If you have a senior loved one, such as a parent, who is no longer able to safely care for himself or herself, you may be looking for assisted living accommodation for them. Assisted living provides a safe and friendly living environment with full housekeeping services, restaurant-style dining, social activities and outings.
If your loved one has an existing health condition, you will need a facility that offers licensed nursing services, such as those at McKnightPlace.com/skilled-nursing. Once you and your family have decided on a place that’s just right, the next step is to prepare for the move-in. It can be hard to get ready to move into an assisted living or skilled nursing facility. The transition period can sometimes be a long one. Whether your loved one is living close or far away, you still remain a primary caregiver and will be able to offer a lot of support during the transitionary period.
Getting Ready to Downsize
Downsizing is an unavoidable part of preparing to move to an assisted living facility. Whether it’s taking clothes to the Salvation Army or letting go of an old armchair, getting rid of things your family has accumulated over the years can be heart-wrenching even if they’re no longer needed. To an elderly family member, it can feel like they’re letting go of the treasured memories of their former life. But this is a necessary transition because assisted living accommodation is compact and there will be limited storage room.
Family caregivers are usually responsible for helping parents deal with conflicting feelings about downsizing, and this can be difficult. Fortunately, there are things you can do to help make it easier for your loved one to deal with these changes.
Donate to a Good Cause
One thing that can make it easier for your parent to downsize is by helping them to donate their items to a good cause. Although your loved one may want to cling onto some possessions, once she recognizes that she no longer needs them and that someone else could really use them, it can be easier to let them go. If you have large items, like furniture to let go, charities like Goodwill Industries, Salvation Army, St. Vincent de Paul Thrift Store, Value Village/Savers, and ReStore will be only too happy to arrange to collect them from the home.
Enlist Some Help
Get family and friends to help with downsizing and packing up things for the move. This can be invaluable for a loved one who is struggling with the transition because you can share memories and laughter while you work. Try not to let your parent get too sentimental about her possessions as this will make her reluctant to part with them.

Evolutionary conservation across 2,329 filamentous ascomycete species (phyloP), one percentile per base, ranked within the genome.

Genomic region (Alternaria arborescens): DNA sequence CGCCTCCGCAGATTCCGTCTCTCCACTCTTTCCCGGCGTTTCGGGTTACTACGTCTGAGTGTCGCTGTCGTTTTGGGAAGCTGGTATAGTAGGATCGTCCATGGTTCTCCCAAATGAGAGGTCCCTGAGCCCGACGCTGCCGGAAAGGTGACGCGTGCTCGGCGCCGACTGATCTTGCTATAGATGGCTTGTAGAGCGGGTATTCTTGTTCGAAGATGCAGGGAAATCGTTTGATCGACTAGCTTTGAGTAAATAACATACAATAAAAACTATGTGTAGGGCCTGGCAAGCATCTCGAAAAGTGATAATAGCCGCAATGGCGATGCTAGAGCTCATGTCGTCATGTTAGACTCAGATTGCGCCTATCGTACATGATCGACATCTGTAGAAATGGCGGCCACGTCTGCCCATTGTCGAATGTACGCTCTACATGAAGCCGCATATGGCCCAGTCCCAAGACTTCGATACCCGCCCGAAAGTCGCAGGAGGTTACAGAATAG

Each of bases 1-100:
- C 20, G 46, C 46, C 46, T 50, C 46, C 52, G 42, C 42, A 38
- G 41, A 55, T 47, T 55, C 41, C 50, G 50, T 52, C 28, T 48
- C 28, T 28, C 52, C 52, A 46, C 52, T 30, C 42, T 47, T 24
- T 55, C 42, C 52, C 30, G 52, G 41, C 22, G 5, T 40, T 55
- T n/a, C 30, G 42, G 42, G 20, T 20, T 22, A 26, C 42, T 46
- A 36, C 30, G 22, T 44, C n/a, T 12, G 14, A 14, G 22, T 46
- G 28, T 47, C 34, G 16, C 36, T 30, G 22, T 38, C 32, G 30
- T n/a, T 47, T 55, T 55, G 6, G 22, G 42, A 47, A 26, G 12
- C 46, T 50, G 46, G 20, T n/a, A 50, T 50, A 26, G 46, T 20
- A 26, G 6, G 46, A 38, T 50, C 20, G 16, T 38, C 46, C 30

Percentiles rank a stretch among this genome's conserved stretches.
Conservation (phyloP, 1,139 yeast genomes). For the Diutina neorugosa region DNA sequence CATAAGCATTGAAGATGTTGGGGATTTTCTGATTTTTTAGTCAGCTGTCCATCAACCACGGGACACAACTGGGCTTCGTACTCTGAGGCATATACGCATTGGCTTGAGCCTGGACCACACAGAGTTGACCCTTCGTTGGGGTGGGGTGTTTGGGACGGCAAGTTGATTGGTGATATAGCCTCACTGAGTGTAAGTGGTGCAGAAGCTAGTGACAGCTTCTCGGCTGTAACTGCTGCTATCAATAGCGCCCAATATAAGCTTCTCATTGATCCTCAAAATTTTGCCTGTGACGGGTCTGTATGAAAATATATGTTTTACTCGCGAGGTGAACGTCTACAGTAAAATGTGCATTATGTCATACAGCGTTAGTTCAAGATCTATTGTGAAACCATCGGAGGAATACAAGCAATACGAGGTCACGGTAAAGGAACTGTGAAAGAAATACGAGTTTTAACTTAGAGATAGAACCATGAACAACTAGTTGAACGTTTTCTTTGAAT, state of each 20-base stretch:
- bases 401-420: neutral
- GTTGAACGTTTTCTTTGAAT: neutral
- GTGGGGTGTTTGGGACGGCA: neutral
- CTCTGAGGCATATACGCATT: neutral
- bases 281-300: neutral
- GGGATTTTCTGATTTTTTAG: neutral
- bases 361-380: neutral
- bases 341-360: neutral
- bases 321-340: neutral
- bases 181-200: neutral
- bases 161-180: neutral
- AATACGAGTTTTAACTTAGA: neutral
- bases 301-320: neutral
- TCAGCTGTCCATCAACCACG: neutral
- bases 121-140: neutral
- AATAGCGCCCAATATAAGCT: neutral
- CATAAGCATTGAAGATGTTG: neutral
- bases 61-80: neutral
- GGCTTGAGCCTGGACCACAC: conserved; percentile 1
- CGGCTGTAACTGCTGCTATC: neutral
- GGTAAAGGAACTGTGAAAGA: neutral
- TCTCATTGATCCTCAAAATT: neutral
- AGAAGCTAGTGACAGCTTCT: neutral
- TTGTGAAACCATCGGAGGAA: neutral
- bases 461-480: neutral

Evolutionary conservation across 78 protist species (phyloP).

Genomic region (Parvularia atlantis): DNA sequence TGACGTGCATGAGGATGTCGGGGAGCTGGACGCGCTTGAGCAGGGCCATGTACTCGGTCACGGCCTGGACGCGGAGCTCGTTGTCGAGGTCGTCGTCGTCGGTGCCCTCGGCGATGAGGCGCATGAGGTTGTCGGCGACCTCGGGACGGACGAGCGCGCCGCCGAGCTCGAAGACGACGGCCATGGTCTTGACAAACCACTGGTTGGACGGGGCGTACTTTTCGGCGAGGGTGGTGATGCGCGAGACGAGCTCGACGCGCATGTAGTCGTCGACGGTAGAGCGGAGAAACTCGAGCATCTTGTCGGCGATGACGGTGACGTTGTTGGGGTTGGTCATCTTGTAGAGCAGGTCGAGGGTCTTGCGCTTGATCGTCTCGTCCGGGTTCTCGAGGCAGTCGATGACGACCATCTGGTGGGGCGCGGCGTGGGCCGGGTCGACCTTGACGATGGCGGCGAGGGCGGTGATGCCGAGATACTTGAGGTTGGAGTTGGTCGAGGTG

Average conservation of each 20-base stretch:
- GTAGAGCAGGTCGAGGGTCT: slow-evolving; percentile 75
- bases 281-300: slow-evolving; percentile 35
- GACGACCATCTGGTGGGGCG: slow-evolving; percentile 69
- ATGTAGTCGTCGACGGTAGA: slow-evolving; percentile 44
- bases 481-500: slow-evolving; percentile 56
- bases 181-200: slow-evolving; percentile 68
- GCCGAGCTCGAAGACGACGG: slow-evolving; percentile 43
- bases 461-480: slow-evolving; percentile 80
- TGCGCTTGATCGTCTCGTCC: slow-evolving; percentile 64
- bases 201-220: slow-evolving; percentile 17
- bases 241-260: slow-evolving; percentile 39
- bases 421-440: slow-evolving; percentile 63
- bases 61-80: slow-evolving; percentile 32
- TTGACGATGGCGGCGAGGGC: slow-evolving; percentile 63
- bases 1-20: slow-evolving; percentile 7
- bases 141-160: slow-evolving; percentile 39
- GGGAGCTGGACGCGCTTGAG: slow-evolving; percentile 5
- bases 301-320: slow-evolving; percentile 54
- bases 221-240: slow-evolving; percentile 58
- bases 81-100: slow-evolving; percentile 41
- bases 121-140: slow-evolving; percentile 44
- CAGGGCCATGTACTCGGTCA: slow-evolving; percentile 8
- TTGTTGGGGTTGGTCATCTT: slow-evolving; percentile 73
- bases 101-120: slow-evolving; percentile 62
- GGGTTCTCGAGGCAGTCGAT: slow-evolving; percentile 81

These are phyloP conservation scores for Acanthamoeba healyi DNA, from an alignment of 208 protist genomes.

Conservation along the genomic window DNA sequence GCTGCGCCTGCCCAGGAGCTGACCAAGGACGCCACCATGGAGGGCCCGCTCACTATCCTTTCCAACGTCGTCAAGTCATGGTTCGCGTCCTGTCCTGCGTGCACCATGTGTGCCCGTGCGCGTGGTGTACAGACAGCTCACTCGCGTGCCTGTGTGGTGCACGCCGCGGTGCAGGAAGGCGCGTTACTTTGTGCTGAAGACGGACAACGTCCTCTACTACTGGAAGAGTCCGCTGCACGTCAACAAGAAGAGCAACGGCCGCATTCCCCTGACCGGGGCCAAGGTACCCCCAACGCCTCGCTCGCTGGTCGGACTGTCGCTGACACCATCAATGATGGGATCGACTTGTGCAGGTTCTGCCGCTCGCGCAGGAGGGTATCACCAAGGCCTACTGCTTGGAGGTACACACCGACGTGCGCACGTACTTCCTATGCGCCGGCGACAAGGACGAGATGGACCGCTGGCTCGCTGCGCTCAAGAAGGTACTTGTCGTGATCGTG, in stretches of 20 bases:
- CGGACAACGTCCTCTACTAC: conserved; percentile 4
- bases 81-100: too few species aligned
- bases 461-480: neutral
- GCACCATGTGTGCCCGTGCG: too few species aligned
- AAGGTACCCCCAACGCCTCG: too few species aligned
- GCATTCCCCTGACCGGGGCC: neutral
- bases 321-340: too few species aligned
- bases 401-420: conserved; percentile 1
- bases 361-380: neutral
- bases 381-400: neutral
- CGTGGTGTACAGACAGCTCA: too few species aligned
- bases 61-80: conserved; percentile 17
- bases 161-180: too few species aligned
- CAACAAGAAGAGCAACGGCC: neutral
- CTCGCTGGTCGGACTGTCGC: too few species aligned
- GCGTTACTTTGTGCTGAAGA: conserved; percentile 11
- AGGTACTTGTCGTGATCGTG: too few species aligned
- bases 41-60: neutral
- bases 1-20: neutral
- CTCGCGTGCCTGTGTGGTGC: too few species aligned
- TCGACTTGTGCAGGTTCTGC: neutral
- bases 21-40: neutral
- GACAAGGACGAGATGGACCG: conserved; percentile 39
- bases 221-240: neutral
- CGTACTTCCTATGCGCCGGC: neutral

Have a Farewell Celebration
Throwing a special dinner party with family and friends can help your parent say goodbye to her old home and get ready to welcome the new one. Each guest could share a story of a past event in the old house as part of the celebration. Doing this can help prevent your parent from grieving about moving out of her home.
Hold On To The Familiar
Downsizing doesn’t have to mean letting everything go. It’s important for your parent to keep personal possessions so she will have familiar things around her in her new home. Things like books, photographs, ornaments which have been long-time companions should be kept, even if space is a little cramped at first. Some things may be easier to let go of later, when your parent has settled in. Familiarity is particularly important for someone who is moving into a memory care facility.
What to Take to Assisted Living
It’s a difficult decision, whichever way you look at it but the important thing is to try and retain the look and feel of your parent’s original home. Don’t worry about buying new items, recreate the same homely feel in the new living space with the furniture she already has. Keep it simple and don’t overcrowd the space. Here’s a list of essentials to take along to the new home:
- Bed, bedding, nightstand and lamp.
- Sofa and chairs.
- Shower curtain and rings, set of towels.
- Laundry basket.
- Clothes hangers.
- Garbage cans.
- Personal items like books, photos and ornaments.
- TV/radio, CD player.
Some assisted living facilities may have built-in shelves, or a small desk or writing table. Others may have a kitchenette so snacks and drinks can be made in the room.
Thomas Faulkner writes about eldercare in his articles. He uses his personal experience of caring for his mom and dad to write articles that others will find useful.